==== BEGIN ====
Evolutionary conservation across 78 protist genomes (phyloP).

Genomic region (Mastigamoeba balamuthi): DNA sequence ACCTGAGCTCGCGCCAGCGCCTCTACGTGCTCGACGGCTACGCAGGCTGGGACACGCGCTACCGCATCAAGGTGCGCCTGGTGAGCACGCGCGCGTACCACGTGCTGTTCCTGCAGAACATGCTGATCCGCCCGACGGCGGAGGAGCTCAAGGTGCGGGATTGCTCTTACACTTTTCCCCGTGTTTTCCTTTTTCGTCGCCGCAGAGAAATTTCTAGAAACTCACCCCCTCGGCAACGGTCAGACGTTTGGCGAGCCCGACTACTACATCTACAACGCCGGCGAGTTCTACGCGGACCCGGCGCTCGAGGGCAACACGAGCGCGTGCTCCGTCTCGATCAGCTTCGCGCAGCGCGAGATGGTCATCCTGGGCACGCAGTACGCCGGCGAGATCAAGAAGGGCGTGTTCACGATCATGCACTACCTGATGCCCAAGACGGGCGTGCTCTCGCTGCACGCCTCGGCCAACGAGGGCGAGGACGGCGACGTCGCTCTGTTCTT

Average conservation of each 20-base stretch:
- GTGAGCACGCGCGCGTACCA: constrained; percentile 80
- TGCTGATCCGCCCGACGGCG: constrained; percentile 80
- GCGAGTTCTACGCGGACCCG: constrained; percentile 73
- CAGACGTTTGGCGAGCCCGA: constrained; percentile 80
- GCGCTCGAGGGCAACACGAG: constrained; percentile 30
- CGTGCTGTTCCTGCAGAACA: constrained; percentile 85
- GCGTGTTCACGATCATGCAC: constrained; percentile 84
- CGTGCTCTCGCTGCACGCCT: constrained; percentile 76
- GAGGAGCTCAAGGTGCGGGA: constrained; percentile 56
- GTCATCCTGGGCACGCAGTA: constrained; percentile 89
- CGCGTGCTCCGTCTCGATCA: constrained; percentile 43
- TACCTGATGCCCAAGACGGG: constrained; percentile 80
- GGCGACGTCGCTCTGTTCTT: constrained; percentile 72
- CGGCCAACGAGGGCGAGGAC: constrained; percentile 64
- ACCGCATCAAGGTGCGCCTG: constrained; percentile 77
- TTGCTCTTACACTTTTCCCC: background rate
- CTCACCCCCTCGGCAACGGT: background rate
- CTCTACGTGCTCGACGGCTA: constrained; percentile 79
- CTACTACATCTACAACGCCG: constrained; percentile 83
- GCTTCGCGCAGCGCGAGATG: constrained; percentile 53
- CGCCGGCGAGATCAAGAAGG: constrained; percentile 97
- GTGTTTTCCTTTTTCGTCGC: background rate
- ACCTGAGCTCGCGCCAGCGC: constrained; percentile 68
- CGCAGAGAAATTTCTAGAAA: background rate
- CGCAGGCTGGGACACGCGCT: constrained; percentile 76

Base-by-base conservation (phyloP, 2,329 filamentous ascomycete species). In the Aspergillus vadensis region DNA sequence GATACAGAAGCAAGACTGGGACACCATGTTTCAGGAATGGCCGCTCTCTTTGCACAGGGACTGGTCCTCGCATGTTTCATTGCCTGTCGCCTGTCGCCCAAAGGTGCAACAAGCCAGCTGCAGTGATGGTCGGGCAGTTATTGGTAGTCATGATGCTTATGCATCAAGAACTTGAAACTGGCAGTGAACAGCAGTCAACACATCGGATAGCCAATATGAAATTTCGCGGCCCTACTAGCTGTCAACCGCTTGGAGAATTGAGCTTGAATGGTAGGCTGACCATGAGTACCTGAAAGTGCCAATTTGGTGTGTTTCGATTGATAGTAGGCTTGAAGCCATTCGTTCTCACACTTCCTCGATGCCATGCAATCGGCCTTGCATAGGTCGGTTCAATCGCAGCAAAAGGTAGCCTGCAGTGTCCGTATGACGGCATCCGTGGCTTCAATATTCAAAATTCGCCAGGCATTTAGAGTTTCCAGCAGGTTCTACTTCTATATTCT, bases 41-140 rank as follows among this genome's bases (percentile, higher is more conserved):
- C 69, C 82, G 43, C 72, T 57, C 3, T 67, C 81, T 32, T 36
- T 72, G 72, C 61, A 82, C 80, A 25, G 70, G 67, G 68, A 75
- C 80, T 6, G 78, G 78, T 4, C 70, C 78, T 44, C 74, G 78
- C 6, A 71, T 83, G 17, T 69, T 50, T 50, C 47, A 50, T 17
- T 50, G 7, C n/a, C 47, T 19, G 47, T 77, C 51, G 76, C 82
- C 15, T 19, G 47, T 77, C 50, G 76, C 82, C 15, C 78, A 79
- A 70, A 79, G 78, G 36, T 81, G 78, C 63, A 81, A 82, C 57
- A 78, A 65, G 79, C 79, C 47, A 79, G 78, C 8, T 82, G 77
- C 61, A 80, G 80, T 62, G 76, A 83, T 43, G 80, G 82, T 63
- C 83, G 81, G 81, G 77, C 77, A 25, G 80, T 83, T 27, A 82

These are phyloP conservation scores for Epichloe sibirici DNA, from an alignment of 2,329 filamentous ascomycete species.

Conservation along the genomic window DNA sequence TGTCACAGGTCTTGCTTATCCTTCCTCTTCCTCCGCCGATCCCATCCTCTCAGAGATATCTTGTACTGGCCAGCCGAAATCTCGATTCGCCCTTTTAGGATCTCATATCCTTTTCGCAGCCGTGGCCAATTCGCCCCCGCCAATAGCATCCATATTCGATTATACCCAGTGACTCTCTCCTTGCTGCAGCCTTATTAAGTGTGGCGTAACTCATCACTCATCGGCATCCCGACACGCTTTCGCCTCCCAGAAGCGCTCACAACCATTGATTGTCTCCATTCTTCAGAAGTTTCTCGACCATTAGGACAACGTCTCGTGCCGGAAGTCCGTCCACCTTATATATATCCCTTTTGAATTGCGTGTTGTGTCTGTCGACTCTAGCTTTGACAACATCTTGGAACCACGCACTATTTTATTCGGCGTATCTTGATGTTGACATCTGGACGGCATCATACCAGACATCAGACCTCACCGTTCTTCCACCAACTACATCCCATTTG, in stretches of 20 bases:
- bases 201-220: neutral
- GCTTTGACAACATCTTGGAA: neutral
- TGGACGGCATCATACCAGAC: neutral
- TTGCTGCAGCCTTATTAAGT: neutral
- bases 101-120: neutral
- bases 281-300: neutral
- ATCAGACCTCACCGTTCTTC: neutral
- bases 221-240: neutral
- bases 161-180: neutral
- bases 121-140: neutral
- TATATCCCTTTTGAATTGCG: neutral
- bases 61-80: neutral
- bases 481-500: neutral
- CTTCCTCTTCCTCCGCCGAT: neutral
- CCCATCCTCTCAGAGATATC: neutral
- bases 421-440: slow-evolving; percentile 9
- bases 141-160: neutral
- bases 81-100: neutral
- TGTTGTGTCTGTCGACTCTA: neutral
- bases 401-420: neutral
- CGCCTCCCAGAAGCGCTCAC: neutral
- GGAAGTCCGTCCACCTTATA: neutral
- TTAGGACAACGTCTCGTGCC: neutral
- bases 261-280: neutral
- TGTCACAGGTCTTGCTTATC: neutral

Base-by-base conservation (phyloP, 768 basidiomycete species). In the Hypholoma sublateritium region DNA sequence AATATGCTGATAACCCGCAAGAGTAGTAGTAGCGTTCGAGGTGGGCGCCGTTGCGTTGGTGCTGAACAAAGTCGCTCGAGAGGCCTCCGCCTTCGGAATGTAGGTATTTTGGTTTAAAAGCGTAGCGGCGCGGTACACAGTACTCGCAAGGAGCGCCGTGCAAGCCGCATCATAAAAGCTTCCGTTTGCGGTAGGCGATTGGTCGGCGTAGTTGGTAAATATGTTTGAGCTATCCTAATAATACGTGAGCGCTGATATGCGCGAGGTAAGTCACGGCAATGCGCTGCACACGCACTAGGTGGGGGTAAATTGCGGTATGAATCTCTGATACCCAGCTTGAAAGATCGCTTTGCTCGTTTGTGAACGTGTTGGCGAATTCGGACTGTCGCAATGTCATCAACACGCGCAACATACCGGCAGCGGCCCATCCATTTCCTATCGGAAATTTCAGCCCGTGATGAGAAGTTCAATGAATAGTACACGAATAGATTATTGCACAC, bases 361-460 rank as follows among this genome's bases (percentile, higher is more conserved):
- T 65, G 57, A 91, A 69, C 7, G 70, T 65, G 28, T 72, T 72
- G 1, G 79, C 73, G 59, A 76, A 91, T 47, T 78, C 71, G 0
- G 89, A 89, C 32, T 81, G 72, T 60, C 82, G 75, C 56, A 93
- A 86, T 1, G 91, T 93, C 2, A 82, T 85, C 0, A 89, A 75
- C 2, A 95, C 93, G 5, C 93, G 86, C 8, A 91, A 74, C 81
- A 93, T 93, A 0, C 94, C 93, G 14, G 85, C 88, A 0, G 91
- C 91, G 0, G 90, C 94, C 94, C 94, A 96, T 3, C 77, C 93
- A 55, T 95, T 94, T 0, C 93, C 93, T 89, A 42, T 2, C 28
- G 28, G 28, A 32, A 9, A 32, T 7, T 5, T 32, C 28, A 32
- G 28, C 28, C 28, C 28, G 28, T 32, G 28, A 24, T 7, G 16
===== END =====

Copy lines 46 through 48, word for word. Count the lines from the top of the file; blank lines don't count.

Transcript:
- bases 101-120: neutral
- bases 281-300: neutral
- ATCAGACCTCACCGTTCTTC: neutral